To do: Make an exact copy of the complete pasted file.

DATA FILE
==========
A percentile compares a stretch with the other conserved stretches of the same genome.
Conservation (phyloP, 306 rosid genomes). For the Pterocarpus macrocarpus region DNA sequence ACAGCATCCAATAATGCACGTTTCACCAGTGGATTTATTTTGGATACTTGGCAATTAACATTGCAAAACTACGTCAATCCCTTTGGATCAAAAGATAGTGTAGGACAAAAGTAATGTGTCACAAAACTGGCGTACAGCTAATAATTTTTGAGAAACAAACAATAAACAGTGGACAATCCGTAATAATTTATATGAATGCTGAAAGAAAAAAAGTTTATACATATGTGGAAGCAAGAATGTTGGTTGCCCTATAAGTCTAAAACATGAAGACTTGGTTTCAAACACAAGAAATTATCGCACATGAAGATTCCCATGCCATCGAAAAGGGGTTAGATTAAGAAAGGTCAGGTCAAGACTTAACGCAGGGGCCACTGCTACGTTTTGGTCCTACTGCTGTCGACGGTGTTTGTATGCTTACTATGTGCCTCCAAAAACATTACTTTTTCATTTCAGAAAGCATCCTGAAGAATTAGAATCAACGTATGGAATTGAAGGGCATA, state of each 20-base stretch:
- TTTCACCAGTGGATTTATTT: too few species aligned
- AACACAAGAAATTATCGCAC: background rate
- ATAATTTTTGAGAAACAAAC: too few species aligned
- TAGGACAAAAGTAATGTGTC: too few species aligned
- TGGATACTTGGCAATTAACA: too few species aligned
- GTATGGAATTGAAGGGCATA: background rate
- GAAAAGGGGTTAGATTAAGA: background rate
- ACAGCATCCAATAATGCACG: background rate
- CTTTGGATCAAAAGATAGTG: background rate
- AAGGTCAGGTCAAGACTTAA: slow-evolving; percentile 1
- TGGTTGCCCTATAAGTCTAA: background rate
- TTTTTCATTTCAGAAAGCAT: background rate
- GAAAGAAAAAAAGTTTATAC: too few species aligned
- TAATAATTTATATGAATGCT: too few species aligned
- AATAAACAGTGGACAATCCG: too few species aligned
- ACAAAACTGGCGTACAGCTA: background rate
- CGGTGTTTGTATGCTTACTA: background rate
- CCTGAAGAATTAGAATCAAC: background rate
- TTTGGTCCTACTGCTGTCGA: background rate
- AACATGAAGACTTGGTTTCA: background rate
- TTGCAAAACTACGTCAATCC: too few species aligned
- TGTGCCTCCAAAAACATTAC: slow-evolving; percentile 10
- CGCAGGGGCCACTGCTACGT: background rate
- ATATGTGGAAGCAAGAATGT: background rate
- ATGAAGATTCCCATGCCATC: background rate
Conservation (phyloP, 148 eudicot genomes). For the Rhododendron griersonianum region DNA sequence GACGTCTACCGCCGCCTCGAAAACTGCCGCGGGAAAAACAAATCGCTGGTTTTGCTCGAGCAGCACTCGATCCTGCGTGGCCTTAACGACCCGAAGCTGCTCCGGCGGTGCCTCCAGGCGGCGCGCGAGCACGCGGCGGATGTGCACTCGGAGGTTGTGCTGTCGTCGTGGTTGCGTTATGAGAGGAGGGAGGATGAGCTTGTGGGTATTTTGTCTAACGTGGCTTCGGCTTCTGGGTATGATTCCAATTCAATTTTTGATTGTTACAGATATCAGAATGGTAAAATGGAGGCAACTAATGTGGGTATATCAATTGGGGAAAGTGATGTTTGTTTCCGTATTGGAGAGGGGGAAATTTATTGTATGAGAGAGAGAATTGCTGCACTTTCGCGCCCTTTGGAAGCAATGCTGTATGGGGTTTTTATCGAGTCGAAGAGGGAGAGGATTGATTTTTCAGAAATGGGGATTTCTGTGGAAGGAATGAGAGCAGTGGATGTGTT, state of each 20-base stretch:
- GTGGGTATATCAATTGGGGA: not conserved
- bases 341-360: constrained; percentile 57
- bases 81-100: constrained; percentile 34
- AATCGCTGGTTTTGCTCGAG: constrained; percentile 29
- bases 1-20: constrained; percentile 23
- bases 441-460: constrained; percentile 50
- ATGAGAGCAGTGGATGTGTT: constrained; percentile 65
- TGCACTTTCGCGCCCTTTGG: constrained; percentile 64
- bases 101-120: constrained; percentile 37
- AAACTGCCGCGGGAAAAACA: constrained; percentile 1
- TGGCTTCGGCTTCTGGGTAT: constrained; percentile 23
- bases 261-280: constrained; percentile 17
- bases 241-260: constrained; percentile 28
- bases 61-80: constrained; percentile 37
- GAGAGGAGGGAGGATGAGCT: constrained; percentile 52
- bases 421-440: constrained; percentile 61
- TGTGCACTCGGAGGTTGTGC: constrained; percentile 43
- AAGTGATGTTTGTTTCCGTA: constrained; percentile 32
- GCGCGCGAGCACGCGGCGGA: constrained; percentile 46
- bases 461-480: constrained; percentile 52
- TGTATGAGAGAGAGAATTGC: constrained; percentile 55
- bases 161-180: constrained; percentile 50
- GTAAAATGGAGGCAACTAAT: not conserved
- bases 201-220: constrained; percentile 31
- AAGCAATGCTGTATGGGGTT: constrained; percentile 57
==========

A percentile compares a stretch with the other conserved stretches of the same genome.
Conservation (phyloP, 306 rosid genomes). For the Pterocarpus macrocarpus region DNA sequence ACAGCATCCAATAATGCACGTTTCACCAGTGGATTTATTTTGGATACTTGGCAATTAACATTGCAAAACTACGTCAATCCCTTTGGATCAAAAGATAGTGTAGGACAAAAGTAATGTGTCACAAAACTGGCGTACAGCTAATAATTTTTGAGAAACAAACAATAAACAGTGGACAATCCGTAATAATTTATATGAATGCTGAAAGAAAAAAAGTTTATACATATGTGGAAGCAAGAATGTTGGTTGCCCTATAAGTCTAAAACATGAAGACTTGGTTTCAAACACAAGAAATTATCGCACATGAAGATTCCCATGCCATCGAAAAGGGGTTAGATTAAGAAAGGTCAGGTCAAGACTTAACGCAGGGGCCACTGCTACGTTTTGGTCCTACTGCTGTCGACGGTGTTTGTATGCTTACTATGTGCCTCCAAAAACATTACTTTTTCATTTCAGAAAGCATCCTGAAGAATTAGAATCAACGTATGGAATTGAAGGGCATA, state of each 20-base stretch:
- TTTCACCAGTGGATTTATTT: too few species aligned
- AACACAAGAAATTATCGCAC: background rate
- ATAATTTTTGAGAAACAAAC: too few species aligned
- TAGGACAAAAGTAATGTGTC: too few species aligned
- TGGATACTTGGCAATTAACA: too few species aligned
- GTATGGAATTGAAGGGCATA: background rate
- GAAAAGGGGTTAGATTAAGA: background rate
- ACAGCATCCAATAATGCACG: background rate
- CTTTGGATCAAAAGATAGTG: background rate
- AAGGTCAGGTCAAGACTTAA: slow-evolving; percentile 1
- TGGTTGCCCTATAAGTCTAA: background rate
- TTTTTCATTTCAGAAAGCAT: background rate
- GAAAGAAAAAAAGTTTATAC: too few species aligned
- TAATAATTTATATGAATGCT: too few species aligned
- AATAAACAGTGGACAATCCG: too few species aligned
- ACAAAACTGGCGTACAGCTA: background rate
- CGGTGTTTGTATGCTTACTA: background rate
- CCTGAAGAATTAGAATCAAC: background rate
- TTTGGTCCTACTGCTGTCGA: background rate
- AACATGAAGACTTGGTTTCA: background rate
- TTGCAAAACTACGTCAATCC: too few species aligned
- TGTGCCTCCAAAAACATTAC: slow-evolving; percentile 10
- CGCAGGGGCCACTGCTACGT: background rate
- ATATGTGGAAGCAAGAATGT: background rate
- ATGAAGATTCCCATGCCATC: background rate
Conservation (phyloP, 148 eudicot genomes). For the Rhododendron griersonianum region DNA sequence GACGTCTACCGCCGCCTCGAAAACTGCCGCGGGAAAAACAAATCGCTGGTTTTGCTCGAGCAGCACTCGATCCTGCGTGGCCTTAACGACCCGAAGCTGCTCCGGCGGTGCCTCCAGGCGGCGCGCGAGCACGCGGCGGATGTGCACTCGGAGGTTGTGCTGTCGTCGTGGTTGCGTTATGAGAGGAGGGAGGATGAGCTTGTGGGTATTTTGTCTAACGTGGCTTCGGCTTCTGGGTATGATTCCAATTCAATTTTTGATTGTTACAGATATCAGAATGGTAAAATGGAGGCAACTAATGTGGGTATATCAATTGGGGAAAGTGATGTTTGTTTCCGTATTGGAGAGGGGGAAATTTATTGTATGAGAGAGAGAATTGCTGCACTTTCGCGCCCTTTGGAAGCAATGCTGTATGGGGTTTTTATCGAGTCGAAGAGGGAGAGGATTGATTTTTCAGAAATGGGGATTTCTGTGGAAGGAATGAGAGCAGTGGATGTGTT, state of each 20-base stretch:
- GTGGGTATATCAATTGGGGA: not conserved
- bases 341-360: constrained; percentile 57
- bases 81-100: constrained; percentile 34
- AATCGCTGGTTTTGCTCGAG: constrained; percentile 29
- bases 1-20: constrained; percentile 23
- bases 441-460: constrained; percentile 50
- ATGAGAGCAGTGGATGTGTT: constrained; percentile 65
- TGCACTTTCGCGCCCTTTGG: constrained; percentile 64
- bases 101-120: constrained; percentile 37
- AAACTGCCGCGGGAAAAACA: constrained; percentile 1
- TGGCTTCGGCTTCTGGGTAT: constrained; percentile 23
- bases 261-280: constrained; percentile 17
- bases 241-260: constrained; percentile 28
- bases 61-80: constrained; percentile 37
- GAGAGGAGGGAGGATGAGCT: constrained; percentile 52
- bases 421-440: constrained; percentile 61
- TGTGCACTCGGAGGTTGTGC: constrained; percentile 43
- AAGTGATGTTTGTTTCCGTA: constrained; percentile 32
- GCGCGCGAGCACGCGGCGGA: constrained; percentile 46
- bases 461-480: constrained; percentile 52
- TGTATGAGAGAGAGAATTGC: constrained; percentile 55
- bases 161-180: constrained; percentile 50
- GTAAAATGGAGGCAACTAAT: not conserved
- bases 201-220: constrained; percentile 31
- AAGCAATGCTGTATGGGGTT: constrained; percentile 57